I’m in a cafe in the Nant Gwynedd valley of north Wales, talking to a burly guy in workman’s overalls and heavy boots. He has a manner of inhaling deeply whenever I speak which causes his chest to rise up and swell. I’m in constant fear that I’ve somehow offended him and that he is about to break my neck. His name is Fluff. Only really hard men are called Fluff.
Our conversation is a strange one; he’s telling me how the problem has gotten out of hand and that “too many of them” are making their home in northern Wales and driving off the natives. That the influx is out of control and the only option left is to kill them. That this is his job.
Other customers are giving us odd looks.
They can rest at ease, however, as we’re not discussing far-right activism over cream teas. Fluff is actually part of a council-funded team responsible for the removal of rhododendrons from the Welsh landscape – and, in particular, preventing them from encroaching on power-lines. It’s a seemingly simple project, but not so, because every time the crew removes a single plant, several others spring up in its place. It seems this foreign invader is making short work of conquering the British countryside.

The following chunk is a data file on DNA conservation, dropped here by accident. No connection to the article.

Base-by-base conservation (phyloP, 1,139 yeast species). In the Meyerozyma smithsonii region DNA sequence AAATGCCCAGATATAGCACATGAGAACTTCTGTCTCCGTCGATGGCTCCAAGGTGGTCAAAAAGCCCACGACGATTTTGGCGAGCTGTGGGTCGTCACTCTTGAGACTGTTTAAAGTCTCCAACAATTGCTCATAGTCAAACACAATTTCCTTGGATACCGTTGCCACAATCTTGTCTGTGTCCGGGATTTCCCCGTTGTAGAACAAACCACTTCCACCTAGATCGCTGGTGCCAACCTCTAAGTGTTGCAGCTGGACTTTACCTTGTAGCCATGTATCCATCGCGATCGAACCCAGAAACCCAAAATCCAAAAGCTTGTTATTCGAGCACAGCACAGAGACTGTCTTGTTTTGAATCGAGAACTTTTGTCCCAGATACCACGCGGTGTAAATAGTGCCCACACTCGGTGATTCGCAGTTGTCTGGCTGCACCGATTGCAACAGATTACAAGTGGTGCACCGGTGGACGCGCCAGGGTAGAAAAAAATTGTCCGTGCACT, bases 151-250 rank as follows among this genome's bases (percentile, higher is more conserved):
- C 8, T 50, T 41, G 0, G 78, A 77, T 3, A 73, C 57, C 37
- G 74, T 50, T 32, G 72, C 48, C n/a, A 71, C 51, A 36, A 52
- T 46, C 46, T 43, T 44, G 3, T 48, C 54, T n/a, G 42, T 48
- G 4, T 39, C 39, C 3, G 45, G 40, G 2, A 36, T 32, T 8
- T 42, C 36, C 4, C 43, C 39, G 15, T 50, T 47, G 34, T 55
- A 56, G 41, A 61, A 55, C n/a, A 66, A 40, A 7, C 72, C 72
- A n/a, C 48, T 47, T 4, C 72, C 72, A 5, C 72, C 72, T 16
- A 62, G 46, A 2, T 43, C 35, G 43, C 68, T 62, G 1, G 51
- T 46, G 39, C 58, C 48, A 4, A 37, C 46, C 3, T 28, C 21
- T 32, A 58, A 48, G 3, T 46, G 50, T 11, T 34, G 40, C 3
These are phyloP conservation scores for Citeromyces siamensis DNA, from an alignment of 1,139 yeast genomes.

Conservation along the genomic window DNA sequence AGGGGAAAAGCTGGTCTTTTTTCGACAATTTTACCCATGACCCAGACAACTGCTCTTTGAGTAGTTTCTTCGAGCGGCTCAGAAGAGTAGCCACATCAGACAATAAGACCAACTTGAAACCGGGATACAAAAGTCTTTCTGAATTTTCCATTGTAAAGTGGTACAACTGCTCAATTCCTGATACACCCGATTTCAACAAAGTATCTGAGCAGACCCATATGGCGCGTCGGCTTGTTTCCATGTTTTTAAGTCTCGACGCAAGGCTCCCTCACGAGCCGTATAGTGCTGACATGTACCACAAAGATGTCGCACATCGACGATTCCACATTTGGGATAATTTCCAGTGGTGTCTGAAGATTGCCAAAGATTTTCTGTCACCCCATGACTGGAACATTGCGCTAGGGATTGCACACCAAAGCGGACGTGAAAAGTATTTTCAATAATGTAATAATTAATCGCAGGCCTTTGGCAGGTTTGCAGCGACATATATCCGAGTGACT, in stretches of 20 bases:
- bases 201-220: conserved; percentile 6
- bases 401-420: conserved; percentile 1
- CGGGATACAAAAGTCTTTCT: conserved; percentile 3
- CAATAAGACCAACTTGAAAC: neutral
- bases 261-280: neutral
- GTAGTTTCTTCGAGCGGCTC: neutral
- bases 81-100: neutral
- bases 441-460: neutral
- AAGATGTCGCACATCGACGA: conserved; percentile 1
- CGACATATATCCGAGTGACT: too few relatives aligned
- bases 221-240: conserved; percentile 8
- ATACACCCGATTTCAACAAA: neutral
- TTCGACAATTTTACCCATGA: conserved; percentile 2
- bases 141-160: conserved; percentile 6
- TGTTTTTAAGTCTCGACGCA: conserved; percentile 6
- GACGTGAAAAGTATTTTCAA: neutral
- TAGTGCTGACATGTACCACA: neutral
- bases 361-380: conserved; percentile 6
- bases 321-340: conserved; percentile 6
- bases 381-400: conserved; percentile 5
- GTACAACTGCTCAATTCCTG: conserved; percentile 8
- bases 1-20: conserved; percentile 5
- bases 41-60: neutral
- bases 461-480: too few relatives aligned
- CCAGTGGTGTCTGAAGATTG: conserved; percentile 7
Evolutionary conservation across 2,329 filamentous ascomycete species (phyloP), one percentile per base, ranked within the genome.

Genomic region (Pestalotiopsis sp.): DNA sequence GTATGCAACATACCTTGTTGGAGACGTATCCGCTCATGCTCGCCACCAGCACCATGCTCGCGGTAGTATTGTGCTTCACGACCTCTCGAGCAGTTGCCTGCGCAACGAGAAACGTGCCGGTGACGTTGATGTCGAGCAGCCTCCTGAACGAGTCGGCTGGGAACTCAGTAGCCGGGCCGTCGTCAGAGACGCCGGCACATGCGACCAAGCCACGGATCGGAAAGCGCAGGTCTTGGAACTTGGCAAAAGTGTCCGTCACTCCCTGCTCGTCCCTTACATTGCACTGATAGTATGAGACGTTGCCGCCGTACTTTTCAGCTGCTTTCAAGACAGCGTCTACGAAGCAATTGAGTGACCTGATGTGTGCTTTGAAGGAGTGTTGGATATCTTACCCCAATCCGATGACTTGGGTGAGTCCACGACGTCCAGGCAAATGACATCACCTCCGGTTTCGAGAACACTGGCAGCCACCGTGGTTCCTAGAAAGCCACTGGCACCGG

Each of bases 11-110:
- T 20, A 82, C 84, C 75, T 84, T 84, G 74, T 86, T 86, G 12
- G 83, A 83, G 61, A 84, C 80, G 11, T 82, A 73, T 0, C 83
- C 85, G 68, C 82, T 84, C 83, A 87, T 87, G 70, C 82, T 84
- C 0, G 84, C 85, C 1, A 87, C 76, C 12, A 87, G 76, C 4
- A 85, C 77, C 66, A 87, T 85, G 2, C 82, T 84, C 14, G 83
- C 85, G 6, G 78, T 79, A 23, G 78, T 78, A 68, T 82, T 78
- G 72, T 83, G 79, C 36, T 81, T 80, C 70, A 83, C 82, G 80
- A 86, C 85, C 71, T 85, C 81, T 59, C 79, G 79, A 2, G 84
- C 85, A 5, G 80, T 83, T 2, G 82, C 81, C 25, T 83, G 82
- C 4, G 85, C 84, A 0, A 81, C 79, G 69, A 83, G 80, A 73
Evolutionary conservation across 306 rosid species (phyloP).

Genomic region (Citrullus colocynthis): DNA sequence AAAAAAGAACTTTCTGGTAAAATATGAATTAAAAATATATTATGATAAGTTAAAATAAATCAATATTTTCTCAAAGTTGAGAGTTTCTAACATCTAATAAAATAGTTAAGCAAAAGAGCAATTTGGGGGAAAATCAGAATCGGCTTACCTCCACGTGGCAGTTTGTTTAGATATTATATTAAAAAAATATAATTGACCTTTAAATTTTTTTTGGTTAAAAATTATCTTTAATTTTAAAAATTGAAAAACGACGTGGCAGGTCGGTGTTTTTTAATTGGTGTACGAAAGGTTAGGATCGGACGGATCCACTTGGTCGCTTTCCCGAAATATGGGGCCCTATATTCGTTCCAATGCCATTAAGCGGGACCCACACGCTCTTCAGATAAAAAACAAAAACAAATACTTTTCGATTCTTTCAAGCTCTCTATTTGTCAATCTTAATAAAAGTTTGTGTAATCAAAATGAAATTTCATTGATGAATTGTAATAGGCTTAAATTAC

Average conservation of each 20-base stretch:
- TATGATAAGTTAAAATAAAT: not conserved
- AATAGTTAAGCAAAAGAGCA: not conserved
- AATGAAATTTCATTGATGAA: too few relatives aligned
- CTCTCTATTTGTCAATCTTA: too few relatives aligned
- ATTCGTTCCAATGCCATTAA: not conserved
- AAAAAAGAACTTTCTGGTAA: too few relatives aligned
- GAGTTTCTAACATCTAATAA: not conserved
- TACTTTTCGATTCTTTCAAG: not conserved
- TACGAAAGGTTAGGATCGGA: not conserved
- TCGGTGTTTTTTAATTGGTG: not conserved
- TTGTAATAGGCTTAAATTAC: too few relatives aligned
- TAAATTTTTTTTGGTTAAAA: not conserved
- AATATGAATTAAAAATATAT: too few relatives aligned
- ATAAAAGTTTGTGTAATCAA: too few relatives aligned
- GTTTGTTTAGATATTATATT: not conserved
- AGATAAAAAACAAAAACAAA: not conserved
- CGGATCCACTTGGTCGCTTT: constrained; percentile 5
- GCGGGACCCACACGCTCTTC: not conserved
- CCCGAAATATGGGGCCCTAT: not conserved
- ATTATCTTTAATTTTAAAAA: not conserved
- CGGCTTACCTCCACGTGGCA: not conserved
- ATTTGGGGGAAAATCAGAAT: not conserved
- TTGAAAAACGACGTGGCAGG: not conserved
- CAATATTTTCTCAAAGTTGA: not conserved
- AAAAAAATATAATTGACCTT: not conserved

Rhododendrons were first brought to Britain from the Himalayas by the Victorians, who were drawn to the striking colours and thick canvases that proved useful in shading streets during the summer months.
Since then they have steadily taken over the British countryside. The plant is characterised by a particularly ruthless growth pattern; its aptitude for blocking sunlight kills off any plant unlucky enough to get beneath its covering.